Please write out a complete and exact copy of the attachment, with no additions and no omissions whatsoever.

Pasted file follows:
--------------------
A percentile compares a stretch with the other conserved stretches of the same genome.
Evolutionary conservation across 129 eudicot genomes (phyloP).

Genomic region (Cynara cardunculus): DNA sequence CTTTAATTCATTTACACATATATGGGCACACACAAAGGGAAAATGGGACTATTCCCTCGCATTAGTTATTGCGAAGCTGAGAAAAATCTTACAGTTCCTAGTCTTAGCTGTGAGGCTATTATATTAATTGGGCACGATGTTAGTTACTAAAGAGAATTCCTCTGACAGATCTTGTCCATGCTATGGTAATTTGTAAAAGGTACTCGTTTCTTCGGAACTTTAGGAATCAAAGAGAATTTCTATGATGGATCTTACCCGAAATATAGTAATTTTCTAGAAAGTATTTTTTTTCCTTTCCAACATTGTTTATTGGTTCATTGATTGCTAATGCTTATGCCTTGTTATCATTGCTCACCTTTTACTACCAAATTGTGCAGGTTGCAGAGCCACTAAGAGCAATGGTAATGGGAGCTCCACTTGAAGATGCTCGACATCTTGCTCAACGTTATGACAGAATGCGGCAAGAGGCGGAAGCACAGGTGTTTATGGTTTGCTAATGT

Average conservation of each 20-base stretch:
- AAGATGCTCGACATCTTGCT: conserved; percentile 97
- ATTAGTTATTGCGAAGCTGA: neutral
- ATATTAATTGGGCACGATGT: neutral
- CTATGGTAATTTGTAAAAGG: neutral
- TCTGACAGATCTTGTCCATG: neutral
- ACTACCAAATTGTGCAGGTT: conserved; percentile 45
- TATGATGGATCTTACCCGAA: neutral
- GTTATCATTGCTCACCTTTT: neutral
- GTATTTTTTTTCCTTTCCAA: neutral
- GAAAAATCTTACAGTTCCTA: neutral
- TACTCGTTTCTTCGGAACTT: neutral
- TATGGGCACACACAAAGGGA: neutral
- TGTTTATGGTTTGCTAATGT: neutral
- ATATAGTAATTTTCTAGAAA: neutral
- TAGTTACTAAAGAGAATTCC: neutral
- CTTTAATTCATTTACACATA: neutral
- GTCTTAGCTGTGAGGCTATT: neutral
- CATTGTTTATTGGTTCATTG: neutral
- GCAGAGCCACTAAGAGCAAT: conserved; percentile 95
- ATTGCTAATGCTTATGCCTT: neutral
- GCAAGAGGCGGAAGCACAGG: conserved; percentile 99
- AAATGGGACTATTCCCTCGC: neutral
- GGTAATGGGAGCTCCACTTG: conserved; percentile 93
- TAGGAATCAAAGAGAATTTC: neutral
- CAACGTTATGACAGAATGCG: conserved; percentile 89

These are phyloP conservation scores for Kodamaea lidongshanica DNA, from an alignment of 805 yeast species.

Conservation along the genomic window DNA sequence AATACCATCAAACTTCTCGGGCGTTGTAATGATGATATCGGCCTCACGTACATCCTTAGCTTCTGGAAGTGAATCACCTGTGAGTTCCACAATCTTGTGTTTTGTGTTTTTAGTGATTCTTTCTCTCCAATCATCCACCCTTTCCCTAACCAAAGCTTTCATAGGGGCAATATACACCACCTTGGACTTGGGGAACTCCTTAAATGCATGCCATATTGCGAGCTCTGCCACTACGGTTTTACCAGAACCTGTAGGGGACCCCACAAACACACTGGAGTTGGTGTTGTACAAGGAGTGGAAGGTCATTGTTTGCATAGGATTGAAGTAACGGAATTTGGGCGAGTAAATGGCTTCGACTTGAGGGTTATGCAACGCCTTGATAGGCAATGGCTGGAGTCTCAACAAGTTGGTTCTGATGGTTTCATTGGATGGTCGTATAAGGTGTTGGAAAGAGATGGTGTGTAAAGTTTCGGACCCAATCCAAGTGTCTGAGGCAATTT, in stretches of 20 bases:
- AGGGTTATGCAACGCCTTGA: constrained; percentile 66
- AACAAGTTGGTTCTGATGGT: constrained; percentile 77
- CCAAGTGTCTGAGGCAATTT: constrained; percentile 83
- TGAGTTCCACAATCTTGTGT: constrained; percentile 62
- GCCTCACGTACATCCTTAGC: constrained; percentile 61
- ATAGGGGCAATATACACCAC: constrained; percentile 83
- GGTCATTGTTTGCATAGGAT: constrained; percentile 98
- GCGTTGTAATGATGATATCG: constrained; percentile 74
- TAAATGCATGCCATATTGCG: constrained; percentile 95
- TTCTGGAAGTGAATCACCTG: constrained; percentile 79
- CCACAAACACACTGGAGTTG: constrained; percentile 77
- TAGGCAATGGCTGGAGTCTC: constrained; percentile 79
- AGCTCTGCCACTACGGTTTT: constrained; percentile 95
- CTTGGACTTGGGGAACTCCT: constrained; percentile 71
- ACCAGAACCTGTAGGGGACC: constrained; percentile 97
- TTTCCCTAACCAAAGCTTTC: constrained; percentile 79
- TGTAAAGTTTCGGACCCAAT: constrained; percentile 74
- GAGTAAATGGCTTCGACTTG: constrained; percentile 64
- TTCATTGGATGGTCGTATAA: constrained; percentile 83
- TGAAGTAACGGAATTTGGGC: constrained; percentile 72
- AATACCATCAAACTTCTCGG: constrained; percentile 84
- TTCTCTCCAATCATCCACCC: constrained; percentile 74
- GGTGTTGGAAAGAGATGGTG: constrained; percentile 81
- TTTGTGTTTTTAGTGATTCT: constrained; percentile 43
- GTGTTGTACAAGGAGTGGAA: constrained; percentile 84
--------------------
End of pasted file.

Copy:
A percentile compares a stretch with the other conserved stretches of the same genome.
Evolutionary conservation across 129 eudicot genomes (phyloP).

Genomic region (Cynara cardunculus): DNA sequence CTTTAATTCATTTACACATATATGGGCACACACAAAGGGAAAATGGGACTATTCCCTCGCATTAGTTATTGCGAAGCTGAGAAAAATCTTACAGTTCCTAGTCTTAGCTGTGAGGCTATTATATTAATTGGGCACGATGTTAGTTACTAAAGAGAATTCCTCTGACAGATCTTGTCCATGCTATGGTAATTTGTAAAAGGTACTCGTTTCTTCGGAACTTTAGGAATCAAAGAGAATTTCTATGATGGATCTTACCCGAAATATAGTAATTTTCTAGAAAGTATTTTTTTTCCTTTCCAACATTGTTTATTGGTTCATTGATTGCTAATGCTTATGCCTTGTTATCATTGCTCACCTTTTACTACCAAATTGTGCAGGTTGCAGAGCCACTAAGAGCAATGGTAATGGGAGCTCCACTTGAAGATGCTCGACATCTTGCTCAACGTTATGACAGAATGCGGCAAGAGGCGGAAGCACAGGTGTTTATGGTTTGCTAATGT

Average conservation of each 20-base stretch:
- AAGATGCTCGACATCTTGCT: conserved; percentile 97
- ATTAGTTATTGCGAAGCTGA: neutral
- ATATTAATTGGGCACGATGT: neutral
- CTATGGTAATTTGTAAAAGG: neutral
- TCTGACAGATCTTGTCCATG: neutral
- ACTACCAAATTGTGCAGGTT: conserved; percentile 45
- TATGATGGATCTTACCCGAA: neutral
- GTTATCATTGCTCACCTTTT: neutral
- GTATTTTTTTTCCTTTCCAA: neutral
- GAAAAATCTTACAGTTCCTA: neutral
- TACTCGTTTCTTCGGAACTT: neutral
- TATGGGCACACACAAAGGGA: neutral
- TGTTTATGGTTTGCTAATGT: neutral
- ATATAGTAATTTTCTAGAAA: neutral
- TAGTTACTAAAGAGAATTCC: neutral
- CTTTAATTCATTTACACATA: neutral
- GTCTTAGCTGTGAGGCTATT: neutral
- CATTGTTTATTGGTTCATTG: neutral
- GCAGAGCCACTAAGAGCAAT: conserved; percentile 95
- ATTGCTAATGCTTATGCCTT: neutral
- GCAAGAGGCGGAAGCACAGG: conserved; percentile 99
- AAATGGGACTATTCCCTCGC: neutral
- GGTAATGGGAGCTCCACTTG: conserved; percentile 93
- TAGGAATCAAAGAGAATTTC: neutral
- CAACGTTATGACAGAATGCG: conserved; percentile 89

These are phyloP conservation scores for Kodamaea lidongshanica DNA, from an alignment of 805 yeast species.

Conservation along the genomic window DNA sequence AATACCATCAAACTTCTCGGGCGTTGTAATGATGATATCGGCCTCACGTACATCCTTAGCTTCTGGAAGTGAATCACCTGTGAGTTCCACAATCTTGTGTTTTGTGTTTTTAGTGATTCTTTCTCTCCAATCATCCACCCTTTCCCTAACCAAAGCTTTCATAGGGGCAATATACACCACCTTGGACTTGGGGAACTCCTTAAATGCATGCCATATTGCGAGCTCTGCCACTACGGTTTTACCAGAACCTGTAGGGGACCCCACAAACACACTGGAGTTGGTGTTGTACAAGGAGTGGAAGGTCATTGTTTGCATAGGATTGAAGTAACGGAATTTGGGCGAGTAAATGGCTTCGACTTGAGGGTTATGCAACGCCTTGATAGGCAATGGCTGGAGTCTCAACAAGTTGGTTCTGATGGTTTCATTGGATGGTCGTATAAGGTGTTGGAAAGAGATGGTGTGTAAAGTTTCGGACCCAATCCAAGTGTCTGAGGCAATTT, in stretches of 20 bases:
- AGGGTTATGCAACGCCTTGA: constrained; percentile 66
- AACAAGTTGGTTCTGATGGT: constrained; percentile 77
- CCAAGTGTCTGAGGCAATTT: constrained; percentile 83
- TGAGTTCCACAATCTTGTGT: constrained; percentile 62
- GCCTCACGTACATCCTTAGC: constrained; percentile 61
- ATAGGGGCAATATACACCAC: constrained; percentile 83
- GGTCATTGTTTGCATAGGAT: constrained; percentile 98
- GCGTTGTAATGATGATATCG: constrained; percentile 74
- TAAATGCATGCCATATTGCG: constrained; percentile 95
- TTCTGGAAGTGAATCACCTG: constrained; percentile 79
- CCACAAACACACTGGAGTTG: constrained; percentile 77
- TAGGCAATGGCTGGAGTCTC: constrained; percentile 79
- AGCTCTGCCACTACGGTTTT: constrained; percentile 95
- CTTGGACTTGGGGAACTCCT: constrained; percentile 71
- ACCAGAACCTGTAGGGGACC: constrained; percentile 97
- TTTCCCTAACCAAAGCTTTC: constrained; percentile 79
- TGTAAAGTTTCGGACCCAAT: constrained; percentile 74
- GAGTAAATGGCTTCGACTTG: constrained; percentile 64
- TTCATTGGATGGTCGTATAA: constrained; percentile 83
- TGAAGTAACGGAATTTGGGC: constrained; percentile 72
- AATACCATCAAACTTCTCGG: constrained; percentile 84
- TTCTCTCCAATCATCCACCC: constrained; percentile 74
- GGTGTTGGAAAGAGATGGTG: constrained; percentile 81
- TTTGTGTTTTTAGTGATTCT: constrained; percentile 43
- GTGTTGTACAAGGAGTGGAA: constrained; percentile 84